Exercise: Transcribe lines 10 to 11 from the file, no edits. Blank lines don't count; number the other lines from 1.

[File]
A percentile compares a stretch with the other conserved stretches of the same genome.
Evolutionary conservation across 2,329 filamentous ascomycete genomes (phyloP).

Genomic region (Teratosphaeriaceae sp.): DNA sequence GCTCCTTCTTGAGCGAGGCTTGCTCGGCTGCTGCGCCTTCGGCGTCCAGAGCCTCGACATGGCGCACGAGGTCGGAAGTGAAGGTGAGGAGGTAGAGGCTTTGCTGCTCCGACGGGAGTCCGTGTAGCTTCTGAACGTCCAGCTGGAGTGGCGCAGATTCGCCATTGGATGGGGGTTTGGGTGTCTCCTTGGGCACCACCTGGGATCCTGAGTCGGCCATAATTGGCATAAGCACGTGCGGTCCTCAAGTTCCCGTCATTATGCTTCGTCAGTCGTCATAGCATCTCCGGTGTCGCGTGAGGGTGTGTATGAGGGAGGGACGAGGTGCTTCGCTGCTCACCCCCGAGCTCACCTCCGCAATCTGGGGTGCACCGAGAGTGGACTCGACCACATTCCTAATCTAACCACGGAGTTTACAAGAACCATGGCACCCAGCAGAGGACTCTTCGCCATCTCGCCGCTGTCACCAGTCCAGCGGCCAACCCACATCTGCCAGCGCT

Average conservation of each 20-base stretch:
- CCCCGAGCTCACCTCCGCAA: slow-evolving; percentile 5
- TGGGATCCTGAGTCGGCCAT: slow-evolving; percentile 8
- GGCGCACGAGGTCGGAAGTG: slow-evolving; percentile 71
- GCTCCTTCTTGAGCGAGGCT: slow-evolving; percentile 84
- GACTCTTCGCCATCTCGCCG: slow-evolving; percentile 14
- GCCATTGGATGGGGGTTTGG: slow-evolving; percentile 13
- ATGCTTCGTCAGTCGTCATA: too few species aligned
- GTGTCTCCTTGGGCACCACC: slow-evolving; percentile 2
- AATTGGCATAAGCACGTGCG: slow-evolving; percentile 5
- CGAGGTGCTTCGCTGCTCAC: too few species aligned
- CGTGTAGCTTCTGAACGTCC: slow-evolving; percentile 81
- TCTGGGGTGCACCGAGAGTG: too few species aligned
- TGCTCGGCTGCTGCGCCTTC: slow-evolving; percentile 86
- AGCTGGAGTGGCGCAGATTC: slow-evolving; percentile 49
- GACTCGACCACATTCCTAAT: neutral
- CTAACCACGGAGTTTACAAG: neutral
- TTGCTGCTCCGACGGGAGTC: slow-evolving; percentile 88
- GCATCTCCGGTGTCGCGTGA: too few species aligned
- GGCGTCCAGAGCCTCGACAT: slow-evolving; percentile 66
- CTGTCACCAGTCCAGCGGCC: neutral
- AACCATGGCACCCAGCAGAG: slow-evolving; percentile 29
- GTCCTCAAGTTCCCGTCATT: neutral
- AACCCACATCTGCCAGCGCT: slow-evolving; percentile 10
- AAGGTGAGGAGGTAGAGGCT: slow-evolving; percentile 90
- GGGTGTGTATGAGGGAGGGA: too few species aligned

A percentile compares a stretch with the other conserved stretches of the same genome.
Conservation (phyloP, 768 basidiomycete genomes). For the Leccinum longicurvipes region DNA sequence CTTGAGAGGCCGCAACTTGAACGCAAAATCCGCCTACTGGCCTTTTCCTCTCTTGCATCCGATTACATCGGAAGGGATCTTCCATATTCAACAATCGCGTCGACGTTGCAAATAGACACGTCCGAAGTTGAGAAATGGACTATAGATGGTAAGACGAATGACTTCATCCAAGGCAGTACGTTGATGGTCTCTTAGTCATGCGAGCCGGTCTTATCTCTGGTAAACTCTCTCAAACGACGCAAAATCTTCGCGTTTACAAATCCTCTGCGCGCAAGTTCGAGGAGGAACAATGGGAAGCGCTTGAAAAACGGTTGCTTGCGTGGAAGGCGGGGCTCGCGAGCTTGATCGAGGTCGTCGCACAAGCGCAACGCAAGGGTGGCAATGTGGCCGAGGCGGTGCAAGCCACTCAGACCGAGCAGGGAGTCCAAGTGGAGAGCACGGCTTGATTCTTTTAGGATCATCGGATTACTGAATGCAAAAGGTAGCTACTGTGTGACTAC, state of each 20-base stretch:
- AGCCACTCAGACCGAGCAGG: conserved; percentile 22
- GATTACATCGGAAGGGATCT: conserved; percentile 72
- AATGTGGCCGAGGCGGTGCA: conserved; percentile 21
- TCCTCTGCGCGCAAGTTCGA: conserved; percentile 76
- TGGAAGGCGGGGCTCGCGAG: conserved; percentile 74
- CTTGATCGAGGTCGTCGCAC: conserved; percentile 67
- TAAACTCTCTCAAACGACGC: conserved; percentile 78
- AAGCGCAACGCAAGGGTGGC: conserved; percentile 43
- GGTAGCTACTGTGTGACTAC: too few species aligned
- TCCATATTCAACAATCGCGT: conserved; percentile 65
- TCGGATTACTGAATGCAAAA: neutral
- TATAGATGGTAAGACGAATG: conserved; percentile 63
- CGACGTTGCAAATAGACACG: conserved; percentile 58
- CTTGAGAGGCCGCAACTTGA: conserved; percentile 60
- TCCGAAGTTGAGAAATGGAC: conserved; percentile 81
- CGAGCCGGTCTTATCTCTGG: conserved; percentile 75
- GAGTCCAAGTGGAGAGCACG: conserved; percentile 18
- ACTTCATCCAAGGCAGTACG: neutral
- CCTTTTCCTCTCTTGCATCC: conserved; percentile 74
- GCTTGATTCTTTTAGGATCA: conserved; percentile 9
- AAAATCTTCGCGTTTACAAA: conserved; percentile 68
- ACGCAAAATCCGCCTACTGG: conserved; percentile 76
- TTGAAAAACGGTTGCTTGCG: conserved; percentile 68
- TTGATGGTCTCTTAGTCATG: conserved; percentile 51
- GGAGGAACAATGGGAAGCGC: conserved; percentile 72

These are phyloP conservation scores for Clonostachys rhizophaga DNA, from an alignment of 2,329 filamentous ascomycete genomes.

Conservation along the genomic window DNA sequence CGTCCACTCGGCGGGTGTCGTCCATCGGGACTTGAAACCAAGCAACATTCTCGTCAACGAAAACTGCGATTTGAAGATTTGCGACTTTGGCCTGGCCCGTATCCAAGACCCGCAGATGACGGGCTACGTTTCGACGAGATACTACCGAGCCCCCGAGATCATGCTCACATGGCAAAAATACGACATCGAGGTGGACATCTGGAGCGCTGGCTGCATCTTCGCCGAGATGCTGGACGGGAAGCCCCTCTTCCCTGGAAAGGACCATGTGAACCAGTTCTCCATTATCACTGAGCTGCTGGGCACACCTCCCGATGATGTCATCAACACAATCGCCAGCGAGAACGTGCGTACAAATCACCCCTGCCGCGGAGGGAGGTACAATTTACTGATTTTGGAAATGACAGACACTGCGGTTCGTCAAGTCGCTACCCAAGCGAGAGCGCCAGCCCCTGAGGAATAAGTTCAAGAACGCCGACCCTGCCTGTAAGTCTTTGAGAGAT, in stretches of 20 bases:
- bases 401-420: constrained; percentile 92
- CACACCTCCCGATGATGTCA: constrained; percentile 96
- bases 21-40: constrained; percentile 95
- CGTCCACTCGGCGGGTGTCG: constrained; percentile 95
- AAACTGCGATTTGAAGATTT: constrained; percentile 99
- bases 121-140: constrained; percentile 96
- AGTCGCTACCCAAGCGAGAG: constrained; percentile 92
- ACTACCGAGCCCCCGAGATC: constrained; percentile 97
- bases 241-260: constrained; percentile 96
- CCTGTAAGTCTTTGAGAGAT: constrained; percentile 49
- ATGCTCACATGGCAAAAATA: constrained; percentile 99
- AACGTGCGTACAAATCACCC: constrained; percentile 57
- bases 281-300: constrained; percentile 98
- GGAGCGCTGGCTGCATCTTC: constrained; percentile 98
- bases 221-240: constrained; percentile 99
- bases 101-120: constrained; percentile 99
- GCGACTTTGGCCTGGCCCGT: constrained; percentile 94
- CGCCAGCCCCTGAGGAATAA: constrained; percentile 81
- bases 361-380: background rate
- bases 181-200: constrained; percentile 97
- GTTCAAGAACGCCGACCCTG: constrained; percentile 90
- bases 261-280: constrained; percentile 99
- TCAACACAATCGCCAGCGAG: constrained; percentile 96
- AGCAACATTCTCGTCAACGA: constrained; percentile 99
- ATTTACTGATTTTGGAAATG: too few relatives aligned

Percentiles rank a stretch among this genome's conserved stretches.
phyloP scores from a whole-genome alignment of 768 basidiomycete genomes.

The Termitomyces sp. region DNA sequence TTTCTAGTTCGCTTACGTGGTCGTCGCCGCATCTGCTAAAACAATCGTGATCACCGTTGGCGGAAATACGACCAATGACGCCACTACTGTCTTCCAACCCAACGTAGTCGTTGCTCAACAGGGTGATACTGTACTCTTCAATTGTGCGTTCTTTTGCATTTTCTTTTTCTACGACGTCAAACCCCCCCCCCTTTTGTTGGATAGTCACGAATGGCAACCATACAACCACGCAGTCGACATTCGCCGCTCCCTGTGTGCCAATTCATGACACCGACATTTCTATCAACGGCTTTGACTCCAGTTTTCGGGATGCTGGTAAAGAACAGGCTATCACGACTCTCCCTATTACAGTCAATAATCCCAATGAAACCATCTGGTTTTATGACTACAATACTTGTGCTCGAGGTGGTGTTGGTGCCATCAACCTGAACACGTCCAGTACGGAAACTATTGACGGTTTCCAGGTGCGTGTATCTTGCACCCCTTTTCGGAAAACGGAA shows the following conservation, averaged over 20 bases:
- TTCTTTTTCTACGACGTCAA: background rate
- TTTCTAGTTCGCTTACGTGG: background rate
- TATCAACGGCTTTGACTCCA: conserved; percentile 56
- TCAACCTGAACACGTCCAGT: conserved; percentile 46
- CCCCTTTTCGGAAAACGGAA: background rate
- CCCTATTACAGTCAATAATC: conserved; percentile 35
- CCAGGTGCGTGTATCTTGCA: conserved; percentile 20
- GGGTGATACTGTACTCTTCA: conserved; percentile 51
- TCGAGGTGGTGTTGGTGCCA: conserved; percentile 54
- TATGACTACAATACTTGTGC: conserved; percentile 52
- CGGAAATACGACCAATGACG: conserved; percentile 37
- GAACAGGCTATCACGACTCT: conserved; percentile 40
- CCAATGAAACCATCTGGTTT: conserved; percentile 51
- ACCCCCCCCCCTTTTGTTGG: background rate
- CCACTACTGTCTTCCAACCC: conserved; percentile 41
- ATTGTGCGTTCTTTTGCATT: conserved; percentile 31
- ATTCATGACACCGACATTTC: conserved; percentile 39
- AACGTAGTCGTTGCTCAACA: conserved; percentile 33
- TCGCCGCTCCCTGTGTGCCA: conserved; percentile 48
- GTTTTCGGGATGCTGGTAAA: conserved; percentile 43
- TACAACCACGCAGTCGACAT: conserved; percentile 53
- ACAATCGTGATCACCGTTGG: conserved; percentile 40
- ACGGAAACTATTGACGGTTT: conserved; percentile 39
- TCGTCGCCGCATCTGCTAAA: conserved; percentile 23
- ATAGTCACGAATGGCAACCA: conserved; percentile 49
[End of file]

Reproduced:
- GCCATTGGATGGGGGTTTGG: slow-evolving; percentile 13
- ATGCTTCGTCAGTCGTCATA: too few species aligned